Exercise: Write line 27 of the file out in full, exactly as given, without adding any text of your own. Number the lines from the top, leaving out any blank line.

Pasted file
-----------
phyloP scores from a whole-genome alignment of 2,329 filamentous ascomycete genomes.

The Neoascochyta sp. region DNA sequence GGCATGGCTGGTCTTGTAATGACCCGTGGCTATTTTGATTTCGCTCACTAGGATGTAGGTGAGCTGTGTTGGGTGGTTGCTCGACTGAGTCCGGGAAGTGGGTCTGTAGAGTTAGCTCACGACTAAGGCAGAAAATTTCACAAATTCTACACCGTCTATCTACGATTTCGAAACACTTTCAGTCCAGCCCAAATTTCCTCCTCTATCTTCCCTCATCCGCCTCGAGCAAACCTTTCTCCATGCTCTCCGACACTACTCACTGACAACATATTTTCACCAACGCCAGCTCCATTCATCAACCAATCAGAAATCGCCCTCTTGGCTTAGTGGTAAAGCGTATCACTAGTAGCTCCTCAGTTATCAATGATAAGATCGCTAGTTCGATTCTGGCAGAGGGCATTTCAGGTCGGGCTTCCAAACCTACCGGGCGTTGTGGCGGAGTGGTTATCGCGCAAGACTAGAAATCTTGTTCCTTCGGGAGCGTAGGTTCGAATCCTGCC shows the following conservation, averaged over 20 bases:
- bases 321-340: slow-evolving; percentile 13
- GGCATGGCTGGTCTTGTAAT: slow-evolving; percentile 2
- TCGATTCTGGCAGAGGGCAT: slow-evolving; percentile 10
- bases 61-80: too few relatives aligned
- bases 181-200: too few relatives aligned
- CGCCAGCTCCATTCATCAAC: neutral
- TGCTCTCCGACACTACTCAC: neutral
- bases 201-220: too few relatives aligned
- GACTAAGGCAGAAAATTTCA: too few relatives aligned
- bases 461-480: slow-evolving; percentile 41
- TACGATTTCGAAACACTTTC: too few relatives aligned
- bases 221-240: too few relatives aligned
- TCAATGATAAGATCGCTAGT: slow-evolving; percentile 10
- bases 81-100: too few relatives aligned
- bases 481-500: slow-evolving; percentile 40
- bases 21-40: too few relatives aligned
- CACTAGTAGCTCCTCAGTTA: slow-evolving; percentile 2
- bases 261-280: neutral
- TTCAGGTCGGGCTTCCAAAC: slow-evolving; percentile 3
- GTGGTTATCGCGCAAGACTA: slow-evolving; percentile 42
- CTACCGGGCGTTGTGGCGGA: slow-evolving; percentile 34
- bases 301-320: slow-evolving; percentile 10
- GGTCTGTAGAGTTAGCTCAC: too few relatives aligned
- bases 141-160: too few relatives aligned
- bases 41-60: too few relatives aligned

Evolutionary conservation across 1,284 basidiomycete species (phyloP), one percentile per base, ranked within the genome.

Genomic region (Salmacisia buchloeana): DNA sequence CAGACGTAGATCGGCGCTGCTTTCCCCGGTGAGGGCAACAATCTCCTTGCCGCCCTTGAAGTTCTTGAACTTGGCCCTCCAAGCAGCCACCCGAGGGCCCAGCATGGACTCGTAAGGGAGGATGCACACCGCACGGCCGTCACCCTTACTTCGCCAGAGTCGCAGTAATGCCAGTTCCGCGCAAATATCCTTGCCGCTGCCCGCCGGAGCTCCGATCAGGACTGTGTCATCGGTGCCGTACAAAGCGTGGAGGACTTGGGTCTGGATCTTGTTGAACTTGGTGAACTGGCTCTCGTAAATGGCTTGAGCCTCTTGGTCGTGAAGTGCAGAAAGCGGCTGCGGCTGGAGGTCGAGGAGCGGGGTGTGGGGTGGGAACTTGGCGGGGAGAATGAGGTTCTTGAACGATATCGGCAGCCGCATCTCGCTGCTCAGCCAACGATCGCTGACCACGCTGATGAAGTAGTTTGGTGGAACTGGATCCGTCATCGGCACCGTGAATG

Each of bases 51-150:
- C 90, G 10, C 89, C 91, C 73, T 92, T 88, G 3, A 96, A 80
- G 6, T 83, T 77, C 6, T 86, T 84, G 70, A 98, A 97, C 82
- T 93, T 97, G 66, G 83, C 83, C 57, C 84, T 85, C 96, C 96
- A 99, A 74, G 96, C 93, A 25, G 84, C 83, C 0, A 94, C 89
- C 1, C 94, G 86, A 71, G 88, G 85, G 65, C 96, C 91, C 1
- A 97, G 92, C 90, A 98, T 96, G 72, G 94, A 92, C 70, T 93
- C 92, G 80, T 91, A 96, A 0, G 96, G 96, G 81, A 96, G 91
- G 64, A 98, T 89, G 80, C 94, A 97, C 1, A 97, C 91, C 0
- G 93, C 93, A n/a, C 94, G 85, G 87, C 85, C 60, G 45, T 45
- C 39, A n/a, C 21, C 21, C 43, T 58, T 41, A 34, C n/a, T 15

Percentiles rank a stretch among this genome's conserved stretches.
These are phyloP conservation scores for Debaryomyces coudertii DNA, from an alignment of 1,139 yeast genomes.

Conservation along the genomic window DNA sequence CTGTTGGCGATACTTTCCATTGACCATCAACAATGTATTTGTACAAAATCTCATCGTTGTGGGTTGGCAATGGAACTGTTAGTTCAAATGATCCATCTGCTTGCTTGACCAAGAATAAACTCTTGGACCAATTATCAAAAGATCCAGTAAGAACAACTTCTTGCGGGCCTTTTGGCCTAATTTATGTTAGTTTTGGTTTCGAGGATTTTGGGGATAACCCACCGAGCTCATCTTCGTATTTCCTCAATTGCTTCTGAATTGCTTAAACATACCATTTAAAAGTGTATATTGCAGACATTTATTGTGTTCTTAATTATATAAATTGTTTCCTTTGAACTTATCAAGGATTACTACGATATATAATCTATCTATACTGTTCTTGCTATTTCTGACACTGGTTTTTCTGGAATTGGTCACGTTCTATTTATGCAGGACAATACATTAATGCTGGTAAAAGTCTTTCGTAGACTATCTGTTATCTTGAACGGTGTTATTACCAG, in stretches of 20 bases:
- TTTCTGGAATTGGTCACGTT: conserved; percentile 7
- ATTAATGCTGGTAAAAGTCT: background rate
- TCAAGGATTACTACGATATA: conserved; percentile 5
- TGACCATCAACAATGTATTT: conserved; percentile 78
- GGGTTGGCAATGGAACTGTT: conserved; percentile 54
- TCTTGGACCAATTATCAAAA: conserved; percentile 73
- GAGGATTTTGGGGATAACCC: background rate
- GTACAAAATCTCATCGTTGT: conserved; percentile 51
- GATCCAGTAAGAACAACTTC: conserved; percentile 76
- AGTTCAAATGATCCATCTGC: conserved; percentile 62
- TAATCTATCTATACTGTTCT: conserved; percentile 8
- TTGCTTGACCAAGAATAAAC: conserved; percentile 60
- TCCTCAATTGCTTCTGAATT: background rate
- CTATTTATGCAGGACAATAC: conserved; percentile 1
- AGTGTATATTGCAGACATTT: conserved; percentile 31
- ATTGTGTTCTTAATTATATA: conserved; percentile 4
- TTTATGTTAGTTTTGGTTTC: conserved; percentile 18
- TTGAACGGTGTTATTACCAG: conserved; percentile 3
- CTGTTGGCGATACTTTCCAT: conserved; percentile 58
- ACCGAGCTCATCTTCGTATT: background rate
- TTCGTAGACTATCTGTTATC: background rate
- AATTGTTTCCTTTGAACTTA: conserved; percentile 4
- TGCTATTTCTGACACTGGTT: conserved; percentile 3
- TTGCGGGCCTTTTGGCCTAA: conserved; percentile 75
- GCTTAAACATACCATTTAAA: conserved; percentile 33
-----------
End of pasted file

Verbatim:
- bases 41-60: too few relatives aligned